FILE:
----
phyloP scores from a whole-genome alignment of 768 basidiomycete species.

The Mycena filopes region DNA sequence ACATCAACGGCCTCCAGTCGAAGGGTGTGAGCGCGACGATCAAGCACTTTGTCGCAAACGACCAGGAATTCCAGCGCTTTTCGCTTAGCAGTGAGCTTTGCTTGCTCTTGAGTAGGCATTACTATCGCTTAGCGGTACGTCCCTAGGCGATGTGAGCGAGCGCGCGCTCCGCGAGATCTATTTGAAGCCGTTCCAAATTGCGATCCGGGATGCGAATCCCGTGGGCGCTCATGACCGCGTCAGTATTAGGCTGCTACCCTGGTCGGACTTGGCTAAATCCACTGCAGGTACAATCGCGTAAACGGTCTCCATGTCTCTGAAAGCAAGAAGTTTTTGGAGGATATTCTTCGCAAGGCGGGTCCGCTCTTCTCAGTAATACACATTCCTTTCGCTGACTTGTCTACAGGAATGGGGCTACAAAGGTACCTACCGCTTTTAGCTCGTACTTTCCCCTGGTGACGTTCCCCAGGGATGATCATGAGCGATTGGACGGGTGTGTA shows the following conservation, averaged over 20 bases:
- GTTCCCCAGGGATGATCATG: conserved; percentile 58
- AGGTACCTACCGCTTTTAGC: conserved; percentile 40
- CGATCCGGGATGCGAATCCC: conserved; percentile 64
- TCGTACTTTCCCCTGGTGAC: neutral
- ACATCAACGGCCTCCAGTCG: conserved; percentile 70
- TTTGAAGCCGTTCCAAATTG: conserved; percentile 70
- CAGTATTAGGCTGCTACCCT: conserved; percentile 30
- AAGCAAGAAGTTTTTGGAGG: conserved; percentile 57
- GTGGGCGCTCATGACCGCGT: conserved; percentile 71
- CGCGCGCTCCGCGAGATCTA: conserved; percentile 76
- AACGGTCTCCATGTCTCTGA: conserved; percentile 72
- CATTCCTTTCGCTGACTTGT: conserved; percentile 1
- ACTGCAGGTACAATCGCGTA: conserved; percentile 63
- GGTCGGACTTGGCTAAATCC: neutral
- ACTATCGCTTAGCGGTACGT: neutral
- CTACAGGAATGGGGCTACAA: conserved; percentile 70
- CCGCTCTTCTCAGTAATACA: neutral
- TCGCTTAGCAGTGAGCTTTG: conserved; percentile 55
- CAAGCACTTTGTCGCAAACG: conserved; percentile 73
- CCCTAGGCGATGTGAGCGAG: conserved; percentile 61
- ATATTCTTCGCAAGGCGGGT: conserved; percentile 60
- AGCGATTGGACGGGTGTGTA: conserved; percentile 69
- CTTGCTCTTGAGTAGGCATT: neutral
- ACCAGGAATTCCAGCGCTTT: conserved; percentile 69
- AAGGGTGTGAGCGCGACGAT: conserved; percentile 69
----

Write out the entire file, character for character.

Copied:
phyloP scores from a whole-genome alignment of 768 basidiomycete species.

The Mycena filopes region DNA sequence ACATCAACGGCCTCCAGTCGAAGGGTGTGAGCGCGACGATCAAGCACTTTGTCGCAAACGACCAGGAATTCCAGCGCTTTTCGCTTAGCAGTGAGCTTTGCTTGCTCTTGAGTAGGCATTACTATCGCTTAGCGGTACGTCCCTAGGCGATGTGAGCGAGCGCGCGCTCCGCGAGATCTATTTGAAGCCGTTCCAAATTGCGATCCGGGATGCGAATCCCGTGGGCGCTCATGACCGCGTCAGTATTAGGCTGCTACCCTGGTCGGACTTGGCTAAATCCACTGCAGGTACAATCGCGTAAACGGTCTCCATGTCTCTGAAAGCAAGAAGTTTTTGGAGGATATTCTTCGCAAGGCGGGTCCGCTCTTCTCAGTAATACACATTCCTTTCGCTGACTTGTCTACAGGAATGGGGCTACAAAGGTACCTACCGCTTTTAGCTCGTACTTTCCCCTGGTGACGTTCCCCAGGGATGATCATGAGCGATTGGACGGGTGTGTA shows the following conservation, averaged over 20 bases:
- GTTCCCCAGGGATGATCATG: conserved; percentile 58
- AGGTACCTACCGCTTTTAGC: conserved; percentile 40
- CGATCCGGGATGCGAATCCC: conserved; percentile 64
- TCGTACTTTCCCCTGGTGAC: neutral
- ACATCAACGGCCTCCAGTCG: conserved; percentile 70
- TTTGAAGCCGTTCCAAATTG: conserved; percentile 70
- CAGTATTAGGCTGCTACCCT: conserved; percentile 30
- AAGCAAGAAGTTTTTGGAGG: conserved; percentile 57
- GTGGGCGCTCATGACCGCGT: conserved; percentile 71
- CGCGCGCTCCGCGAGATCTA: conserved; percentile 76
- AACGGTCTCCATGTCTCTGA: conserved; percentile 72
- CATTCCTTTCGCTGACTTGT: conserved; percentile 1
- ACTGCAGGTACAATCGCGTA: conserved; percentile 63
- GGTCGGACTTGGCTAAATCC: neutral
- ACTATCGCTTAGCGGTACGT: neutral
- CTACAGGAATGGGGCTACAA: conserved; percentile 70
- CCGCTCTTCTCAGTAATACA: neutral
- TCGCTTAGCAGTGAGCTTTG: conserved; percentile 55
- CAAGCACTTTGTCGCAAACG: conserved; percentile 73
- CCCTAGGCGATGTGAGCGAG: conserved; percentile 61
- ATATTCTTCGCAAGGCGGGT: conserved; percentile 60
- AGCGATTGGACGGGTGTGTA: conserved; percentile 69
- CTTGCTCTTGAGTAGGCATT: neutral
- ACCAGGAATTCCAGCGCTTT: conserved; percentile 69
- AAGGGTGTGAGCGCGACGAT: conserved; percentile 69